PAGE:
On the other hand, two stone lions that once decorated the façade of the palace, as testified by the old photographs, can still be seen in the Archaeological Museum of Istanbul where they now flank a staircase. They were transported from their original location when the Bukoleon Palace was partly demolished in 1871. Today, these lions and the Great Palace mosaics are the most spectacular indicators of the grandeur of the imperial residences of the Byzantine rulers.
Speculations about the Bukoleon Palace abound, and there are hypotheses that it had been built as early as the 5th century, during the reign of Emperor Theodosius II. Then, supposedly, Emperor Theophilos rebuilt and expanded the palace, adding a large façade on top of the seaward fortification walls in the first half of the 9th century. However, archaeologically and historically, only the building activity of the emperor Nikephoros II Phokas has been documented. He resided in the Bukoleon Palace starting from around 963 and 969, after a circuit wall was completed in this location. These fortifications turned the Bukoleon Palace into a castle, referred to by disgruntled contemporaries as a "tyrant's acropolis". The Bukoleon Palace offered its residents a sheltered environment. A private garden was created on the upper floor of the palace within a courtyard. From the side of the palace, the garden was closed by an arcade, while the other walls were windowless, so that nothing could disturb the emperor's calm in his Hanging Gardens.
From this period, the fortified sector of the Bukoleon Palace remained the principal location of the imperial court until the late 11th century. Then, the Komnenos dynasty moved to the Blachernae Palace, situated next to the Theodosian Walls, far away from the Grand Palace, the Hippodrome, and Hagia Sophia area. Thus, the Bukoleon Palace lost the position of the favourite imperial residence. At the same time, the Byzantine court distanced itself even further from the city and its inhabitants.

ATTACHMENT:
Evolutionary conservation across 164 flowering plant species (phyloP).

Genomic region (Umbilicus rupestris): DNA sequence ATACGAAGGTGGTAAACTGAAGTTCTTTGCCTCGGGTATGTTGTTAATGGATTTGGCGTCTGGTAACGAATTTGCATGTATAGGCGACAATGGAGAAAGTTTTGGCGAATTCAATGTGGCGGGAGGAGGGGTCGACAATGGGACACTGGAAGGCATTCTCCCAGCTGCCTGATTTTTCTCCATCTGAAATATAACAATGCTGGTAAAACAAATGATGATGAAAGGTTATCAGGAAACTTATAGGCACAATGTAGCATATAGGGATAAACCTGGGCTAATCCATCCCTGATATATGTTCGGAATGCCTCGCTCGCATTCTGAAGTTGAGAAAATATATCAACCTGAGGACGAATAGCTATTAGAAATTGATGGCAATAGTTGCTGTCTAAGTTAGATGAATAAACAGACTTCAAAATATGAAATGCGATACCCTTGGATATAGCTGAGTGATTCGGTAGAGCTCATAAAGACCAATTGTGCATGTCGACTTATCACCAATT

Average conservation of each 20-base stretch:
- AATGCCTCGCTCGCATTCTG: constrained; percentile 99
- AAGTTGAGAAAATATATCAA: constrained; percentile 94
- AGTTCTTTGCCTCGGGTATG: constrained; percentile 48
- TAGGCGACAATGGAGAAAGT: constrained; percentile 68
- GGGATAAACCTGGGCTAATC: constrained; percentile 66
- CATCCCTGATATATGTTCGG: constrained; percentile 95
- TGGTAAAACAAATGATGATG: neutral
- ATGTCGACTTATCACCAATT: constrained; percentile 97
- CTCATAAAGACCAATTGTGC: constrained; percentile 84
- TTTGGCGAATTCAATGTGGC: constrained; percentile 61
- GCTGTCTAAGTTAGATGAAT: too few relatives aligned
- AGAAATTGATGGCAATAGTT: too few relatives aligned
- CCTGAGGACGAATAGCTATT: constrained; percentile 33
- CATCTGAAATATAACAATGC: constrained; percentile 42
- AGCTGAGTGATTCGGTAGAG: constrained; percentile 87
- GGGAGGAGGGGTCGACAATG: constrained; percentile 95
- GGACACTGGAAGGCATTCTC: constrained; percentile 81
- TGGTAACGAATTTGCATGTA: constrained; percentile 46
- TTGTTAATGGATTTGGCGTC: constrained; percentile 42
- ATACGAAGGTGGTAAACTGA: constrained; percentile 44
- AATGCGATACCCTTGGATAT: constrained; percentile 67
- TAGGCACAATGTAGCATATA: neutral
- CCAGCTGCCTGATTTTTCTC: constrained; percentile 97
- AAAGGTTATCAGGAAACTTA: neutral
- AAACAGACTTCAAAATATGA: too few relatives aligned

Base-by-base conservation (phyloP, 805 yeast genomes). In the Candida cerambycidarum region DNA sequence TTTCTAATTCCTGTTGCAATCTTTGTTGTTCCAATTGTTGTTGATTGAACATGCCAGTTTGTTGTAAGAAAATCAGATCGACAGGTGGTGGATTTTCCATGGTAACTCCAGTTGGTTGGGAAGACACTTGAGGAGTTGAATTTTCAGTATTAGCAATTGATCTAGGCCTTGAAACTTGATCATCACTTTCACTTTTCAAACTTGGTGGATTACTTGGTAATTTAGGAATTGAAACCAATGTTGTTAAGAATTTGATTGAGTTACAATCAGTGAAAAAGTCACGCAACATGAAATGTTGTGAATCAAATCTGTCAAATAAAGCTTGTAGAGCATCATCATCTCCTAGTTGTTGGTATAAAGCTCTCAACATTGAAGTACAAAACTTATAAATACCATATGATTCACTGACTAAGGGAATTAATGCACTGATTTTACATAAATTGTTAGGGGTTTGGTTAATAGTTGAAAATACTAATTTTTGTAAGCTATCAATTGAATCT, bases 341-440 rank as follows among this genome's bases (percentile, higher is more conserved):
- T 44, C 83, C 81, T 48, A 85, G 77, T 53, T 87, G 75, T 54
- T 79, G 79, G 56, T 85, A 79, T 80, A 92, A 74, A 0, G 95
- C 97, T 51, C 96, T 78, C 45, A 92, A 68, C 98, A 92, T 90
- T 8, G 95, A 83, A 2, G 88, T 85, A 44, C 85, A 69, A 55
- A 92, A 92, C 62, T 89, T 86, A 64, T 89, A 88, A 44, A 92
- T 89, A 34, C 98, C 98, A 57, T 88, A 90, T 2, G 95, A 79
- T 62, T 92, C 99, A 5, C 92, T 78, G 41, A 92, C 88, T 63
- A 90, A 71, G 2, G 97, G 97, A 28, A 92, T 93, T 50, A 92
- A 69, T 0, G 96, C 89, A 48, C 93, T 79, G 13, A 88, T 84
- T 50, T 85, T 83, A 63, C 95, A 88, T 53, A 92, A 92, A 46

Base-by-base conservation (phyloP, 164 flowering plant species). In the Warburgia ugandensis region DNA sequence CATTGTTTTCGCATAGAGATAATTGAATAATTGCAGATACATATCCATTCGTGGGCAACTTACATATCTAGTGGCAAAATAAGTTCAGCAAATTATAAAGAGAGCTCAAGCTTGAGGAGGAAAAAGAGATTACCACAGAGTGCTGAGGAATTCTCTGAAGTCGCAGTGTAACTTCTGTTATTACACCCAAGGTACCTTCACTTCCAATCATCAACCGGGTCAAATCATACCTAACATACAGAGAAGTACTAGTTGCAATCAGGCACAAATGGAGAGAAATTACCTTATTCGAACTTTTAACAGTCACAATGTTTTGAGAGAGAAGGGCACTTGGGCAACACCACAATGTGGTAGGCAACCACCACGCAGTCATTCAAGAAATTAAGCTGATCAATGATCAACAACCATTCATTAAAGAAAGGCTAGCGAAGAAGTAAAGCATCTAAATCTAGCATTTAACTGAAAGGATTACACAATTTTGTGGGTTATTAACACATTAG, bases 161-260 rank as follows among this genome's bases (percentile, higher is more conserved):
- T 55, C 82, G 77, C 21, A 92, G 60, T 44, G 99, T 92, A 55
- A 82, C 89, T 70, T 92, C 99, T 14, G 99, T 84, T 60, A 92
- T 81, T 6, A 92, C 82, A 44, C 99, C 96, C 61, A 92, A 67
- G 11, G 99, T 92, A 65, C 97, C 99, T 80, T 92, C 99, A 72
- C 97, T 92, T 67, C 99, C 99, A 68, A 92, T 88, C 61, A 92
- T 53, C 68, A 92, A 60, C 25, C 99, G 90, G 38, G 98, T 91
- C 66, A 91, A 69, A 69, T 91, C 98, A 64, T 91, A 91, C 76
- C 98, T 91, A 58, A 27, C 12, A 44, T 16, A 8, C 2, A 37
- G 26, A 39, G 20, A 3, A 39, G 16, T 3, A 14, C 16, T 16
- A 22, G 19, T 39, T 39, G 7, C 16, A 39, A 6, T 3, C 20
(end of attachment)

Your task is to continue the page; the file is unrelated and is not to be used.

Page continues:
Although the main imperial residence was shifted to the Blachernae palace after 1081, the Bukoleon Palace was not totally abandoned and was still in use much later. In fact, the palace was then expanded, with new buildings added to the complex. The emperors resided there temporarily, for instance on important state occasions such as births and weddings of the imperial family members, coronations, triumphal returns from military campaigns, and when the games were celebrated.
Moreover, the Bukoleon Palace was used intensively for state and religious gatherings as well as diplomatic meetings. Not only Christian visitors were entertained there as for instance the Seljuk Sultan Kilij Arslan II arrived with the visit in 1161. This event was a show of submission on the sultan's side as earlier in that year he had been defeated by Emperor Manuel I Comnenus' nephew, John Contostephanus. The arranged peace lasted until 1175, when the hostilities were renewed over a territorial conflict.